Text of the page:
This was originally posted Aug 4th, 2016. This year she turns 106 and her celebration at the Train Depot with family, friends and community had to be postponed due to covid-19 concerns. So we are re-posting this feature on her! Please leave your comments and well wishes below!
I decide not to ask Carmen Slough about what it’s like to be 102 years old. I get the feeling her age is something she gets asked about a lot and it is, after all, just one of the innumerable things she has accomplished in her life. She’s more than a number, but if we’re talking numbers, 102 certainly deserves more than a little reverence.
Slough (her maiden name is Blanco) was born in Douglas, Arizona, to parents who both immigrated from Spain, but didn’t meet until they were in the U.S. In her early years, her father worked at the mine in Douglas, hopping around to other mines in the area to follow work. “Finally, my mother said, ‘We’re not moving anymore, we’re staying in Globe,’” remembers Slough. Slough thinks her family must have been settled in Globe by about 1918. “We could almost say we’re natives here,” she says. After nearly 100 years in the area, I imagine she’d be hard-pressed to find anyone who would argue with that assessment.
Slough grew up on Banker avenue in Globe, behind what is now Mary’s Tap Room, on what she playfully calls, “the other side of the tracks.” Slough was the first of her nine siblings to graduate high school. She started at Central School, up on the hill near where the bus barn is now. “The school districts were sort of divided by the tracks,” Slough explains. “If you lived on that side of the tracks, you went to Central School, especially if you were Spanish or Italian because it was people of mixed nationalities that lived on that side of the tracks. […] We had a mixture there of Italians, Slavs, Spaniards, and Mexicans.”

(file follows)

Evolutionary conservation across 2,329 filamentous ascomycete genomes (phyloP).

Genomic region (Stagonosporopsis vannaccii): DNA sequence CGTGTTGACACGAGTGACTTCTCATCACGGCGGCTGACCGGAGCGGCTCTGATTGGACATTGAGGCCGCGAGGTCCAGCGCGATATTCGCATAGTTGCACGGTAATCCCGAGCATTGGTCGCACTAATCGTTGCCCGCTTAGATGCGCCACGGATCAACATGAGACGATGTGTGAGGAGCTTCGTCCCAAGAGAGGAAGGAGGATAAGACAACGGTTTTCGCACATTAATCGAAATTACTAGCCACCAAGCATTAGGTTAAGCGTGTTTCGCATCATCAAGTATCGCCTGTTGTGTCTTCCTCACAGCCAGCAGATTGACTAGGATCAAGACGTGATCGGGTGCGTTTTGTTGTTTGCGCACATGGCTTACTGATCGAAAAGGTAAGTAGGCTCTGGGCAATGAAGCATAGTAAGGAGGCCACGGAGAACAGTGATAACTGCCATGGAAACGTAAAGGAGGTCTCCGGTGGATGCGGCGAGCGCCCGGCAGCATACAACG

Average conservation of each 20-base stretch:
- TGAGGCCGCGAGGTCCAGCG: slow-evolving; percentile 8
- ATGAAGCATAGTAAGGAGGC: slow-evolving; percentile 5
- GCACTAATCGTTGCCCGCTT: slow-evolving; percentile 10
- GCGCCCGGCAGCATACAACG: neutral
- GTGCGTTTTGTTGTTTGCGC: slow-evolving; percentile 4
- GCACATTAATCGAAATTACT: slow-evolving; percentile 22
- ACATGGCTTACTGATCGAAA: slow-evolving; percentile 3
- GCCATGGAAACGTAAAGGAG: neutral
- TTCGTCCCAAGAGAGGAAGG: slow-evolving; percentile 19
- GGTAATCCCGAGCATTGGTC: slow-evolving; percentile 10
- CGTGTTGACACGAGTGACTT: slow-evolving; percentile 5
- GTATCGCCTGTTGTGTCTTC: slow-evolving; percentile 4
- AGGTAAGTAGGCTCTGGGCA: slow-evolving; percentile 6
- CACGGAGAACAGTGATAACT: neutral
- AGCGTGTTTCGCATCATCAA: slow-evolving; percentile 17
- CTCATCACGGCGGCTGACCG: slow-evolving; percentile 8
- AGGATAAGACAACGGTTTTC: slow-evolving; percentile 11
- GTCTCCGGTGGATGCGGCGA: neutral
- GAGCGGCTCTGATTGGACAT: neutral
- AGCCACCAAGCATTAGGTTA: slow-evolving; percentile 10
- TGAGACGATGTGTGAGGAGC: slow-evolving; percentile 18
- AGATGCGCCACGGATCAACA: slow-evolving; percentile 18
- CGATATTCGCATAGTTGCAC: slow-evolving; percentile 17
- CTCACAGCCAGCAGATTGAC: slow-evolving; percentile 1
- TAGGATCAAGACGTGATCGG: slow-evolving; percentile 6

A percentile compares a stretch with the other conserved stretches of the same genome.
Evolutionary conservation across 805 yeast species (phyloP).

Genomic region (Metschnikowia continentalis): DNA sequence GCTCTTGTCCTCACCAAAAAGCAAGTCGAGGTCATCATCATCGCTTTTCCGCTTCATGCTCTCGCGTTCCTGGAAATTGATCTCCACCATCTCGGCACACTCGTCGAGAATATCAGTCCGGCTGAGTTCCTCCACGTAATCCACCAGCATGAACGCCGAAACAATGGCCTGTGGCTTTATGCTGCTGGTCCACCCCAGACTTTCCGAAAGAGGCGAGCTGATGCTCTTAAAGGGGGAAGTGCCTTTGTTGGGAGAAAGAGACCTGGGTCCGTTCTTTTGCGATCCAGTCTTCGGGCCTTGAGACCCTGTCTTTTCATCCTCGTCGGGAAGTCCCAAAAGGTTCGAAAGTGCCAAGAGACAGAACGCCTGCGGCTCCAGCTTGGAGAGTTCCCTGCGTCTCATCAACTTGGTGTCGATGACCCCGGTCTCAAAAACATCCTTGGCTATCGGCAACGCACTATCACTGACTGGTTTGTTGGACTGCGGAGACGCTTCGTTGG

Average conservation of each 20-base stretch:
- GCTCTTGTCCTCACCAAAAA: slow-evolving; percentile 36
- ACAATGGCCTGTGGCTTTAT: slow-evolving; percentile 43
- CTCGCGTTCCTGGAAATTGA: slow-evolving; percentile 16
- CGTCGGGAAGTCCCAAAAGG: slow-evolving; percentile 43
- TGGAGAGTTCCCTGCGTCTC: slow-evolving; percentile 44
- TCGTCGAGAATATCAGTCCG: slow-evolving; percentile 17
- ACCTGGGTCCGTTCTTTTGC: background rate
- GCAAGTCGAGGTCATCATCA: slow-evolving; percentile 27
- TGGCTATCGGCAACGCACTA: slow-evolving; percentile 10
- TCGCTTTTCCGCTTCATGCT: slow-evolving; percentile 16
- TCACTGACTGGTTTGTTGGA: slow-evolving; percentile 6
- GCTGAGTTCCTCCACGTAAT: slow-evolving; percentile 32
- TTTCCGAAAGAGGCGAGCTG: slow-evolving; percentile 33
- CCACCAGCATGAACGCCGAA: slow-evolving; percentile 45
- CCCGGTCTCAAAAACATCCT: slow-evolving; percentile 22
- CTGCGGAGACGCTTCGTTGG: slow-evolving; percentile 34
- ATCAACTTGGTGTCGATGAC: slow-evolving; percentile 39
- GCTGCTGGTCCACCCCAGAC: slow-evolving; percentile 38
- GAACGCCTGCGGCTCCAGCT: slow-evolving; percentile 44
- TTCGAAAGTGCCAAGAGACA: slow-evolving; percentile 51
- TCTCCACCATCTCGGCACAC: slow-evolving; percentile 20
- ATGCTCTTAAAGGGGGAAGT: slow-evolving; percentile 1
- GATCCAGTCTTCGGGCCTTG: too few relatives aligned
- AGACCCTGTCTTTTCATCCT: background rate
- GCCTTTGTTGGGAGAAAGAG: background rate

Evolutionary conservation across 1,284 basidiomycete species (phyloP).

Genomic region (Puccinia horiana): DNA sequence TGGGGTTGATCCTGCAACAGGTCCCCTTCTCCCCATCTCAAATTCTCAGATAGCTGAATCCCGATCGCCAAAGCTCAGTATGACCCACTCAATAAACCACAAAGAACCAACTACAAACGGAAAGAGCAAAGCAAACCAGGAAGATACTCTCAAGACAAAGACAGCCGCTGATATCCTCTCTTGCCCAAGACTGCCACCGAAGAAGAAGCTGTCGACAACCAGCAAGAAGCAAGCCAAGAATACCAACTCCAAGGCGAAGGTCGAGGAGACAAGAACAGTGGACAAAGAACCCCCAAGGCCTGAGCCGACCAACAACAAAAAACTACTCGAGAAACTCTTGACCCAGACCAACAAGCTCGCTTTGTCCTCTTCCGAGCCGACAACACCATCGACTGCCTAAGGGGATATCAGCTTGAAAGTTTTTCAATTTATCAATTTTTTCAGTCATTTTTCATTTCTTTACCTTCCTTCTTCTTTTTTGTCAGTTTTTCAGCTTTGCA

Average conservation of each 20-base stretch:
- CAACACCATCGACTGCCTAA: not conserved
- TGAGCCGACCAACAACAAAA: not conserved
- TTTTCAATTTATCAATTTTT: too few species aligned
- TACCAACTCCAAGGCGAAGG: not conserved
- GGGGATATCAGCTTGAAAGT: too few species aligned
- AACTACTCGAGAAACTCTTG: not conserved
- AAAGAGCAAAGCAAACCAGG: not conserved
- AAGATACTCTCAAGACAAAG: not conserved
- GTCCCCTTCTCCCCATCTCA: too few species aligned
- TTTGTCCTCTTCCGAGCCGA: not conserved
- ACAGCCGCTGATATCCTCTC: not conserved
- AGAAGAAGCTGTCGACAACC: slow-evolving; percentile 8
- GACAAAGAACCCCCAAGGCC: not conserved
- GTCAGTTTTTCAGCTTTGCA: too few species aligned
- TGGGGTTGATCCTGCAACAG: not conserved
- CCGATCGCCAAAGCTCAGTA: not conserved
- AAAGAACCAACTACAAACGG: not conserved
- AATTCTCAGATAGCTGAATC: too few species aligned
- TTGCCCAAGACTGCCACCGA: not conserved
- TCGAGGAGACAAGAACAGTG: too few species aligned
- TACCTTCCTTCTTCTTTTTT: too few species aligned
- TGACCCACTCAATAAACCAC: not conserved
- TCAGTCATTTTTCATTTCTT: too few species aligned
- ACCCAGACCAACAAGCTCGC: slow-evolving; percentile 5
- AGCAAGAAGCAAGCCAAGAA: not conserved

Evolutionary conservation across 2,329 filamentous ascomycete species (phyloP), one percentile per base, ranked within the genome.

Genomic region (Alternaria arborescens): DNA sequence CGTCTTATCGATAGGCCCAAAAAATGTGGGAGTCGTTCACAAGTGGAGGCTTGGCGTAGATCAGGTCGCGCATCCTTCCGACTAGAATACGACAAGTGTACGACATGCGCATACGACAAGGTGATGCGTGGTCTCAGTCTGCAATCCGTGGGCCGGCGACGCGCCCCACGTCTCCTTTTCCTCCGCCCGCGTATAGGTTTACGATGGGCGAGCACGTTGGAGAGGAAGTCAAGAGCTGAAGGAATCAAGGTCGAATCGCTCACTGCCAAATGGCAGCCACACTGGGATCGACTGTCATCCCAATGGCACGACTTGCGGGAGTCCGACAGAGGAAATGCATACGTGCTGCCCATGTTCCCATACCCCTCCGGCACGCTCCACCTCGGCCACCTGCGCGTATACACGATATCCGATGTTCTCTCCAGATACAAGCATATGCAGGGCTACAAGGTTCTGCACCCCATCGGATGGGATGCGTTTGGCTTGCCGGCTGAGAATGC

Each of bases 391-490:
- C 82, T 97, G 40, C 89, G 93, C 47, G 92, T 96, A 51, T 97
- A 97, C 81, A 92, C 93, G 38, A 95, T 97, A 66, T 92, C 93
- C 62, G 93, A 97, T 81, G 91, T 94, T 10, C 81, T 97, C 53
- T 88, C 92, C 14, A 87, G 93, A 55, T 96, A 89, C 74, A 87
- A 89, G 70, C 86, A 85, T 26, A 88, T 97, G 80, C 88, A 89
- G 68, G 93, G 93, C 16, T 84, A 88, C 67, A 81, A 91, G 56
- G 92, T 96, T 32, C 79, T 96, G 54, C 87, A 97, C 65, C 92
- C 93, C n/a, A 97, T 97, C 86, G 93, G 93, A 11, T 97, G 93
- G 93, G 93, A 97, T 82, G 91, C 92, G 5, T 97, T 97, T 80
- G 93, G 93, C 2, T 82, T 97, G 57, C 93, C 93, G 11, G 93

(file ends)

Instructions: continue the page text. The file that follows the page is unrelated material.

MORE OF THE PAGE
The picture that Slough paints of that corner of town at the time is idyllic. Behind the house she grew up in, “The Italian people had a big area up toward the hills and they had fruit trees galore there—figs, pears, apricots, plums, and they willing to share with the neighborhood—what we didn’t steal from them.” Where Dream Pole construction is now, Slough remembers Bankers Garden, a popular bar improbably located under the railroad tracks. “It had beautiful trees […] They had bocce courts where the men would play bocce, but it was just so pretty there. There was so little traffic on Ash, that she and her the other neighborhood kids played ball in the street.
There’s a sort of defiant beauty to the way Slough describes Globe in her early years—a lush oasis by the overpass, gymnastics in the creek bed, and melodic funeral parades that went right down Broad street. “Way back, way back, the funerals always went down through town.” says Slough. “They would have a marching band and we had—he was a violin teacher what the heck was his name—Mr. Blackstone. He would lead all of the parades. He was a tall English man.” According to Slough, no matter who was having a funeral, folks processed down Broad street and over to the cemetery just the same.